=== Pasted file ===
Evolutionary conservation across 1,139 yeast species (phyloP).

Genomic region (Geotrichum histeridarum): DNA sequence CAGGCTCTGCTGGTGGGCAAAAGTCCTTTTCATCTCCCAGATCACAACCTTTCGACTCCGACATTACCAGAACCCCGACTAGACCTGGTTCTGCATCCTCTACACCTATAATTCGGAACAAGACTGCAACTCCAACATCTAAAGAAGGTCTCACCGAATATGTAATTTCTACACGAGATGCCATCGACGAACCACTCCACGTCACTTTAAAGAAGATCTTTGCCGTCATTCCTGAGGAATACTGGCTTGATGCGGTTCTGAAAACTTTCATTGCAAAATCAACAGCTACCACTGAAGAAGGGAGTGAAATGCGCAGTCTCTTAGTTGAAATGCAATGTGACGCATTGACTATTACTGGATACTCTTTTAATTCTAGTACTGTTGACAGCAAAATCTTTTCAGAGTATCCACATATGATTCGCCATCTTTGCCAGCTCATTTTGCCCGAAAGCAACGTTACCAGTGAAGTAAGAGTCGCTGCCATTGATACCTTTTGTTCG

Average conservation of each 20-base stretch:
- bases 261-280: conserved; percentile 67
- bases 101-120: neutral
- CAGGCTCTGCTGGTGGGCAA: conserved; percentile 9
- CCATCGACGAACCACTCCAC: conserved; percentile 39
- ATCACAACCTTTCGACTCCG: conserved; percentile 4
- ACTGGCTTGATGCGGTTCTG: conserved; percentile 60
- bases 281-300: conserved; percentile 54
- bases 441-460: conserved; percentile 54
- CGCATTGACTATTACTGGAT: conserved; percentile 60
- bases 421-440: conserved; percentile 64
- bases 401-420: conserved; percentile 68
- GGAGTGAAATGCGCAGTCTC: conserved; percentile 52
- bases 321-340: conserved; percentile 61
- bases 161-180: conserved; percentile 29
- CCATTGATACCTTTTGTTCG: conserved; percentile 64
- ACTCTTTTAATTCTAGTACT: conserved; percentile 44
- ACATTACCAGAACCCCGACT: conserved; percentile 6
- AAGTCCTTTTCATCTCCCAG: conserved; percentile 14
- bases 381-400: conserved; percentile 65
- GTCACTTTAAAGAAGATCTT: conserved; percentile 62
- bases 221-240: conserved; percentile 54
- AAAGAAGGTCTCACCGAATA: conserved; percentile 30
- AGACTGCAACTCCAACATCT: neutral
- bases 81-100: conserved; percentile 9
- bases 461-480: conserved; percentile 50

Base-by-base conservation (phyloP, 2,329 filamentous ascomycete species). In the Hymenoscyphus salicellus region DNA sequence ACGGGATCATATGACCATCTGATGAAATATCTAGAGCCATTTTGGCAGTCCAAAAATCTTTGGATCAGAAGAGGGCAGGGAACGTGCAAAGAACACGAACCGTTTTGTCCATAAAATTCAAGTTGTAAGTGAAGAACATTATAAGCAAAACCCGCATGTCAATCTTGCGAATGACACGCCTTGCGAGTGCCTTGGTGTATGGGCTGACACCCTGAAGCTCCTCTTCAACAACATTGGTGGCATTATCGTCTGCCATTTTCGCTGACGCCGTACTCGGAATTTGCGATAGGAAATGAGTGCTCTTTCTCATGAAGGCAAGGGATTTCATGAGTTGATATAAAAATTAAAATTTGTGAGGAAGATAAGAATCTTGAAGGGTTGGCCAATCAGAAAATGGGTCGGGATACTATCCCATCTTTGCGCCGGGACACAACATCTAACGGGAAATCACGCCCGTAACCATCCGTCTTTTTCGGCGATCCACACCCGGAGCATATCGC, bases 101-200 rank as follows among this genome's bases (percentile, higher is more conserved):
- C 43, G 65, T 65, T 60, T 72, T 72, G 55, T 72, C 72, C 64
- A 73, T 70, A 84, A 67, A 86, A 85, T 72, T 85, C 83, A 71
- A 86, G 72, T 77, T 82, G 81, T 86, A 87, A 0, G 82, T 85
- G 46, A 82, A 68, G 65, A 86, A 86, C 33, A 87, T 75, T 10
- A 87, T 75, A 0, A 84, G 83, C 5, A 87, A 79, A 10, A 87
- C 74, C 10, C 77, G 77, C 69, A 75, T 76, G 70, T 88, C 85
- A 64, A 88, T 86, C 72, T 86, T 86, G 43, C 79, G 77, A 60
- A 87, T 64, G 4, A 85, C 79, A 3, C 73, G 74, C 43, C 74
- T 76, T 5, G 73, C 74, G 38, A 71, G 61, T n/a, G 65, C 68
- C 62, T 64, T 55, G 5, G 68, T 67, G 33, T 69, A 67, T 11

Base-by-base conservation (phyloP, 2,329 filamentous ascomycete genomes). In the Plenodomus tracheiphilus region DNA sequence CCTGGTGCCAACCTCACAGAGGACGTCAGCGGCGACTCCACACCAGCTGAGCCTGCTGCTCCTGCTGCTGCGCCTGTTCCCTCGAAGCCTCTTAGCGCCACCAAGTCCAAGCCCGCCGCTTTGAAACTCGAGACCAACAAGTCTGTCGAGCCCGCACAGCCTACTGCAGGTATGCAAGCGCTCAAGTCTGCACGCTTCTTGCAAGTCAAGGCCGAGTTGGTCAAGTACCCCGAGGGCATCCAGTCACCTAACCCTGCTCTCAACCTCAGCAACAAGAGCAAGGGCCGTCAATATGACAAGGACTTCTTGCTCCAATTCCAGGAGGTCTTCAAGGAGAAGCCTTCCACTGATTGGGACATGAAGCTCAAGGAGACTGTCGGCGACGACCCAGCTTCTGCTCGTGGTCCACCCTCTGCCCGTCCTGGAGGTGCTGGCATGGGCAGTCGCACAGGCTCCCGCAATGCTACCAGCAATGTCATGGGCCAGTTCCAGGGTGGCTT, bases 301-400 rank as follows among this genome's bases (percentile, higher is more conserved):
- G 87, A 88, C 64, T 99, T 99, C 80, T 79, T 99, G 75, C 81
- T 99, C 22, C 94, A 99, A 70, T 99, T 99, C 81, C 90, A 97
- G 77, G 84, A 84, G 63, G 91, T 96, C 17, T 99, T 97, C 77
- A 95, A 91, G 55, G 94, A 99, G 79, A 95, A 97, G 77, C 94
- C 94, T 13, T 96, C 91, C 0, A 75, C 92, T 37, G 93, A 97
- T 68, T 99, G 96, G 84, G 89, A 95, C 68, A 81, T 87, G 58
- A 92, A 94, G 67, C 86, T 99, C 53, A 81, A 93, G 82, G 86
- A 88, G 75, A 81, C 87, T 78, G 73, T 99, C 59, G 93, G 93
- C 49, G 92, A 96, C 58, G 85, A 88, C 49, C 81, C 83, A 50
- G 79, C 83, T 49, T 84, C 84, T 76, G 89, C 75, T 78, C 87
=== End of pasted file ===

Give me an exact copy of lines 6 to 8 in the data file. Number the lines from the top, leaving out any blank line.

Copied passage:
- CAGGCTCTGCTGGTGGGCAA: conserved; percentile 9
- CCATCGACGAACCACTCCAC: conserved; percentile 39
- ATCACAACCTTTCGACTCCG: conserved; percentile 4